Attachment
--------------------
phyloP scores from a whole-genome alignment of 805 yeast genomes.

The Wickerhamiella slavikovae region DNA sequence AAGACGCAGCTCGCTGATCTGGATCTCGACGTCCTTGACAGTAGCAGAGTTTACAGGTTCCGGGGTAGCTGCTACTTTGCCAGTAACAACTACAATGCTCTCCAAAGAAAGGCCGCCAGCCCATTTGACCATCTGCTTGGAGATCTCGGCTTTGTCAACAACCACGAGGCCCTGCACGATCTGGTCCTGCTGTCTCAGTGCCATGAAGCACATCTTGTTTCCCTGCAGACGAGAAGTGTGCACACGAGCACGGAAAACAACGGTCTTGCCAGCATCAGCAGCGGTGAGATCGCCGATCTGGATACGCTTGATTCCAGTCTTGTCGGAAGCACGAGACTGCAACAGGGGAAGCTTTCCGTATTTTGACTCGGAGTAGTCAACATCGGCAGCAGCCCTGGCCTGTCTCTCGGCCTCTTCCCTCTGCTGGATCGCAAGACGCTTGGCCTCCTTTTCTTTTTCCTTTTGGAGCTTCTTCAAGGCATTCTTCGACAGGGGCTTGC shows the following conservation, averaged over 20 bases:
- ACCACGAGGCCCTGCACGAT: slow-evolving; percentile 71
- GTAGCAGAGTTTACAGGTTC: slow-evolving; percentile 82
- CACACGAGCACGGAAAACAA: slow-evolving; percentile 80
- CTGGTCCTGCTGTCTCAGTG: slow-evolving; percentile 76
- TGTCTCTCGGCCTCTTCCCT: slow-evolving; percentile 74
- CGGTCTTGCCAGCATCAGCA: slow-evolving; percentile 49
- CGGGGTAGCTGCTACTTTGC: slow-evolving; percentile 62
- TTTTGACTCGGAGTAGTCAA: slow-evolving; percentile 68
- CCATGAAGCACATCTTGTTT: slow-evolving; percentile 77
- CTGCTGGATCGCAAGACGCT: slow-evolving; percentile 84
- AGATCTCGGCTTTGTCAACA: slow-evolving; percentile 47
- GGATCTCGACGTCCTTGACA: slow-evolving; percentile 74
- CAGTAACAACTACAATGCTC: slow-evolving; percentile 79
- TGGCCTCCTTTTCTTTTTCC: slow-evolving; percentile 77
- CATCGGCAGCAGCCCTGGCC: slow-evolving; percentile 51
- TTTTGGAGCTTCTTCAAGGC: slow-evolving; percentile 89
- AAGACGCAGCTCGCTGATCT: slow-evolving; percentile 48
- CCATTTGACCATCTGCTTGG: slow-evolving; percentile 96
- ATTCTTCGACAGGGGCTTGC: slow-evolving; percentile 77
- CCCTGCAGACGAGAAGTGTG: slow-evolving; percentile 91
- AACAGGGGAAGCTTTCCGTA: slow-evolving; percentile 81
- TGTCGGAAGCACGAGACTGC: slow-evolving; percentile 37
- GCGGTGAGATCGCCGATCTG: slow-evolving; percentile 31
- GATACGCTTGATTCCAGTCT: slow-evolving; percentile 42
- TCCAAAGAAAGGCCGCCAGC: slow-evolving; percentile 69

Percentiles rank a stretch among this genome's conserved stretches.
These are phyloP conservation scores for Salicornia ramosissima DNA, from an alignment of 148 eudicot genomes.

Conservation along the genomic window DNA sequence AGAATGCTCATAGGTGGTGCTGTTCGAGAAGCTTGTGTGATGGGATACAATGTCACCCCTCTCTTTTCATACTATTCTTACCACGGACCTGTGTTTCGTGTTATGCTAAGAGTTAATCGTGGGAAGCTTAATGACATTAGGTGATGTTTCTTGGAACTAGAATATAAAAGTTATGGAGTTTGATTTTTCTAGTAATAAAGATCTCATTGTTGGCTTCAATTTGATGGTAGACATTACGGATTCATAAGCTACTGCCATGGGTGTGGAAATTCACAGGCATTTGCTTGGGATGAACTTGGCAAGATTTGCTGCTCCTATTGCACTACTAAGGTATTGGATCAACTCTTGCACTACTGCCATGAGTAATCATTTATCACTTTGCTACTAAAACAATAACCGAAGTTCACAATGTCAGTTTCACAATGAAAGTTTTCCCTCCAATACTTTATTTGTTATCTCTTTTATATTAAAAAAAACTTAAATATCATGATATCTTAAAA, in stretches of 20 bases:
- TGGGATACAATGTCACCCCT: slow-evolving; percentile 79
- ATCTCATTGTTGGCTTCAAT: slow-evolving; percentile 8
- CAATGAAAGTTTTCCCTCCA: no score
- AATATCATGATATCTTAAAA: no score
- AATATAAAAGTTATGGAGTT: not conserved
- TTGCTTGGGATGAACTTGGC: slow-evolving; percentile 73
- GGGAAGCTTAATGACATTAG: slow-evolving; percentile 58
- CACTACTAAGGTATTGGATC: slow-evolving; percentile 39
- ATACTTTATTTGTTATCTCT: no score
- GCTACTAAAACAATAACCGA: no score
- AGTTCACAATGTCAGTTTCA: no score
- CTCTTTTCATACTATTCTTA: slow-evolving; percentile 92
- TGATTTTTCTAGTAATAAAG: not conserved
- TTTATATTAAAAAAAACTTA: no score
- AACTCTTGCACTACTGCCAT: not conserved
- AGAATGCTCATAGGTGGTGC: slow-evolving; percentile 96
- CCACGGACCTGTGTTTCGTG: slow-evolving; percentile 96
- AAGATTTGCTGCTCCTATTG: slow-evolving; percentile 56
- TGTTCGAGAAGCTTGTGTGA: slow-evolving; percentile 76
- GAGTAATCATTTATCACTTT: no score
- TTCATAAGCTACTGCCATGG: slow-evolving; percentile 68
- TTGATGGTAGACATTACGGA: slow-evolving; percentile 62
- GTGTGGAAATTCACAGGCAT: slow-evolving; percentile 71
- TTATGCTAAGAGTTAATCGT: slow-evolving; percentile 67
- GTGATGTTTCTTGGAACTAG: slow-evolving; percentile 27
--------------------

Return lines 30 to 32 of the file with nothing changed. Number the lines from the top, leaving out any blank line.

Conservation along the genomic window DNA sequence AGAATGCTCATAGGTGGTGCTGTTCGAGAAGCTTGTGTGATGGGATACAATGTCACCCCTCTCTTTTCATACTATTCTTACCACGGACCTGTGTTTCGTGTTATGCTAAGAGTTAATCGTGGGAAGCTTAATGACATTAGGTGATGTTTCTTGGAACTAGAATATAAAAGTTATGGAGTTTGATTTTTCTAGTAATAAAGATCTCATTGTTGGCTTCAATTTGATGGTAGACATTACGGATTCATAAGCTACTGCCATGGGTGTGGAAATTCACAGGCATTTGCTTGGGATGAACTTGGCAAGATTTGCTGCTCCTATTGCACTACTAAGGTATTGGATCAACTCTTGCACTACTGCCATGAGTAATCATTTATCACTTTGCTACTAAAACAATAACCGAAGTTCACAATGTCAGTTTCACAATGAAAGTTTTCCCTCCAATACTTTATTTGTTATCTCTTTTATATTAAAAAAAACTTAAATATCATGATATCTTAAAA, in stretches of 20 bases:
- TGGGATACAATGTCACCCCT: slow-evolving; percentile 79
- ATCTCATTGTTGGCTTCAAT: slow-evolving; percentile 8